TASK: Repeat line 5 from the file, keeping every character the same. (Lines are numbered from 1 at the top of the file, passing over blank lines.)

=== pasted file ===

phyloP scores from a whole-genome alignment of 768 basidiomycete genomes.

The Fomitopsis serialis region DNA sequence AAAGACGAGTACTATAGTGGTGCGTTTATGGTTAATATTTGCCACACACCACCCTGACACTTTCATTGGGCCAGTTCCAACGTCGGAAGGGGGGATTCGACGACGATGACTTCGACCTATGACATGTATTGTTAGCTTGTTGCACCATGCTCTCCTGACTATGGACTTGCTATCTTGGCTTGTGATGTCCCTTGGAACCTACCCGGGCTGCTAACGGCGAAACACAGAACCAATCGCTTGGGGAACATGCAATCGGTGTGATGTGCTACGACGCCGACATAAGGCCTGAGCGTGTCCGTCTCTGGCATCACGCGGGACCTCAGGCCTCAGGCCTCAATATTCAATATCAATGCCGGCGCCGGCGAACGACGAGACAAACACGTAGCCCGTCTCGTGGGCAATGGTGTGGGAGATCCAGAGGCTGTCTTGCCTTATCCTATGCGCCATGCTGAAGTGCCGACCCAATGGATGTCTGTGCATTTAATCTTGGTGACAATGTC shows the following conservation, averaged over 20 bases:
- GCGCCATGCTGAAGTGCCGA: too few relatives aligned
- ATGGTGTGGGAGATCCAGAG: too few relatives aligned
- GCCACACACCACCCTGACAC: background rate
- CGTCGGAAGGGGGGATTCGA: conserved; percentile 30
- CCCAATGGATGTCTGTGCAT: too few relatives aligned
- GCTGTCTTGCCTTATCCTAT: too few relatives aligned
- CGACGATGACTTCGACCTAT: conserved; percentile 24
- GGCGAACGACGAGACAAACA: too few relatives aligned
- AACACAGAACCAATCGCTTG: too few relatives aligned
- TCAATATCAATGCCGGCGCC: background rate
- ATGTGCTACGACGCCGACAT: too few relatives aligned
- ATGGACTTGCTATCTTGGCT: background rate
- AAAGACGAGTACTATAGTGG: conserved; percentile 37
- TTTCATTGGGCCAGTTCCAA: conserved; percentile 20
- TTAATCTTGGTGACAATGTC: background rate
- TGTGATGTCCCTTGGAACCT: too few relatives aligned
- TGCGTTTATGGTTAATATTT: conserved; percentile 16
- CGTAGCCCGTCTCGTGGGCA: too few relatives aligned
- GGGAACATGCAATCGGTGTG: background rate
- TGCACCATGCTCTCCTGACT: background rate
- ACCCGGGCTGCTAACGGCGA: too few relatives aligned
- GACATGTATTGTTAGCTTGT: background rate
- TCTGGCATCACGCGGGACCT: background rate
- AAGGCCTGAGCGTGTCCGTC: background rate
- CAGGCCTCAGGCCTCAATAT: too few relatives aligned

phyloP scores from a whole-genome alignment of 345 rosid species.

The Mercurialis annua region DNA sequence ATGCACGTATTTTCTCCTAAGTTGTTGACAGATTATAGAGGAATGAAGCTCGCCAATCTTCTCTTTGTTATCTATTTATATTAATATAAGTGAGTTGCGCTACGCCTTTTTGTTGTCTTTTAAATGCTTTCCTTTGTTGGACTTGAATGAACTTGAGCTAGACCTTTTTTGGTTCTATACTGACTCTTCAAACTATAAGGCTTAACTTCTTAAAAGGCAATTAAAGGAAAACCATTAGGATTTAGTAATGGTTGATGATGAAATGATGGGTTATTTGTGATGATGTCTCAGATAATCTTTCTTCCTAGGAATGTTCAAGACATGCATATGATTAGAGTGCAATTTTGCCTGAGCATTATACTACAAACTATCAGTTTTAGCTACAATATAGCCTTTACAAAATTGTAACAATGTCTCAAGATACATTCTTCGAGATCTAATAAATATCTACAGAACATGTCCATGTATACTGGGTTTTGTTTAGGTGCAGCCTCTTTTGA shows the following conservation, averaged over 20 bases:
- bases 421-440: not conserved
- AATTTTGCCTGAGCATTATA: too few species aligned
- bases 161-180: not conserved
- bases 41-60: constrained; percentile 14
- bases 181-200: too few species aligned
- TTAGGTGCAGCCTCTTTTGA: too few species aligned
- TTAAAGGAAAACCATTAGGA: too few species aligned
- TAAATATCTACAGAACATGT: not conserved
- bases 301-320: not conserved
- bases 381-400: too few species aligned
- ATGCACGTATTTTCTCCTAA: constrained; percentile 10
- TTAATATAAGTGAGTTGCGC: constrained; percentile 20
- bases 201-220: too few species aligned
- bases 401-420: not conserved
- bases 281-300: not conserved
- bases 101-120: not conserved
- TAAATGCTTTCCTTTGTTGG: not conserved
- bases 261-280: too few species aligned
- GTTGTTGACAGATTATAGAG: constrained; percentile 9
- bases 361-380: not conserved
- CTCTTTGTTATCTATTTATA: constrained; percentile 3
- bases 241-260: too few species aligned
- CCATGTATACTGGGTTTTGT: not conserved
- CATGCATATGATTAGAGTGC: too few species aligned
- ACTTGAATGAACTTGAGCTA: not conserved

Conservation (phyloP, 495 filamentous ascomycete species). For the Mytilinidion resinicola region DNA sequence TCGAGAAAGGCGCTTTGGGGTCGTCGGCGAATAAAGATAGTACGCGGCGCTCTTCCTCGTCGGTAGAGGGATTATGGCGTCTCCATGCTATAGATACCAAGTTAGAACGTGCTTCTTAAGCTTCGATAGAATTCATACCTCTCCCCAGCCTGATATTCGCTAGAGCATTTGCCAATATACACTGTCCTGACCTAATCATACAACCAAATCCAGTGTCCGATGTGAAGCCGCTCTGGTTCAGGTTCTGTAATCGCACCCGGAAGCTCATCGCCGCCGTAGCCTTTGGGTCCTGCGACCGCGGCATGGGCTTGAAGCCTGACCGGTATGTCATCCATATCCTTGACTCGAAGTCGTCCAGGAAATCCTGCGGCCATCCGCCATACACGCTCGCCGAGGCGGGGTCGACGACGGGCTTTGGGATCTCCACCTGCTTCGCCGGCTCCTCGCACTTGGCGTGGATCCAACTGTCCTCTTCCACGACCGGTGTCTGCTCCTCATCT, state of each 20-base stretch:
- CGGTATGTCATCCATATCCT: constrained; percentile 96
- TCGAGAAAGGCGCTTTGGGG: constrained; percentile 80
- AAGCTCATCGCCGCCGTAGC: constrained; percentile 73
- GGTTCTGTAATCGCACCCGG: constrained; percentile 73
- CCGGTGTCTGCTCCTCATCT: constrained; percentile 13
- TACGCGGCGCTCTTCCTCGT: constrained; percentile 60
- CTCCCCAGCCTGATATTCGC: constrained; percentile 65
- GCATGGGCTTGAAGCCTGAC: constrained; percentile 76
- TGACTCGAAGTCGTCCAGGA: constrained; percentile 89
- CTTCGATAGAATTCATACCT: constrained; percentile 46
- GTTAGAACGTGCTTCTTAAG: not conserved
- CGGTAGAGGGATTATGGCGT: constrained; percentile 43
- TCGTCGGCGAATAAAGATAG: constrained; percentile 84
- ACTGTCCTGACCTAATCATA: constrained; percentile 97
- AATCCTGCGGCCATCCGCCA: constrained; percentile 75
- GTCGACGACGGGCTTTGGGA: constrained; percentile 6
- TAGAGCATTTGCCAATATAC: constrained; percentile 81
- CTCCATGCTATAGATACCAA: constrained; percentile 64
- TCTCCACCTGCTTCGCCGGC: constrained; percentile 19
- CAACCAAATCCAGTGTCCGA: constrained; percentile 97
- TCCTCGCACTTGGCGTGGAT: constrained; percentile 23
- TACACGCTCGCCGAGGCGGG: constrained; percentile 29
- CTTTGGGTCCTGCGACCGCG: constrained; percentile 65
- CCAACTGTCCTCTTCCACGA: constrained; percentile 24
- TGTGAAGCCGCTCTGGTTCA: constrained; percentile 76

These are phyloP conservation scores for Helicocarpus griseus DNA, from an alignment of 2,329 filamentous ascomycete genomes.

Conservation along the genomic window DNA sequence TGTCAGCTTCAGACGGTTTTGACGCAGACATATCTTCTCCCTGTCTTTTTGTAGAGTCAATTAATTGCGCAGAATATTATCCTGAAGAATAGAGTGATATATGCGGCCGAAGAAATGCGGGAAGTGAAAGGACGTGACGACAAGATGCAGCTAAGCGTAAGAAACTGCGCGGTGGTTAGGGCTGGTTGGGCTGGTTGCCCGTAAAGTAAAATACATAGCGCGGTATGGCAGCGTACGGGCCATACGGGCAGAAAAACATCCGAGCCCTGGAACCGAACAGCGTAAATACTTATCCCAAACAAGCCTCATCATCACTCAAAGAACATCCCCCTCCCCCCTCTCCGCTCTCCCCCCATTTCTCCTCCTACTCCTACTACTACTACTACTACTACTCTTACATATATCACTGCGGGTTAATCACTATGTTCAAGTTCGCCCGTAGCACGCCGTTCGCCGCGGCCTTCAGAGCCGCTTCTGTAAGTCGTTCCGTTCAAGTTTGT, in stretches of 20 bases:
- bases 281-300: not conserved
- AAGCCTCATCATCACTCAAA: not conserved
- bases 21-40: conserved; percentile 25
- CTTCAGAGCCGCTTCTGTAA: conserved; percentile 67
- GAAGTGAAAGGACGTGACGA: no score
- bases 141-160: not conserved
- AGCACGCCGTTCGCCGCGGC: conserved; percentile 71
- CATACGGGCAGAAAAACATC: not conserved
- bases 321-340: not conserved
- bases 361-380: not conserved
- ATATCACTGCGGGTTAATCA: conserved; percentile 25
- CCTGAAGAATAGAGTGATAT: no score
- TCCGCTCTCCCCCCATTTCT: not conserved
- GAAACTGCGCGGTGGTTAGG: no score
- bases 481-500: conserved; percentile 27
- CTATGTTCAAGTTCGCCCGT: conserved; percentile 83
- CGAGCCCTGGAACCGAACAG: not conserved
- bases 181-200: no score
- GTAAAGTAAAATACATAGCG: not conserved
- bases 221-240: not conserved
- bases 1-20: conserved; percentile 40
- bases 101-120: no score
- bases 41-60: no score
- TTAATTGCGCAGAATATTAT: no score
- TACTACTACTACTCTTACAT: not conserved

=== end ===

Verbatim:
- GCCACACACCACCCTGACAC: background rate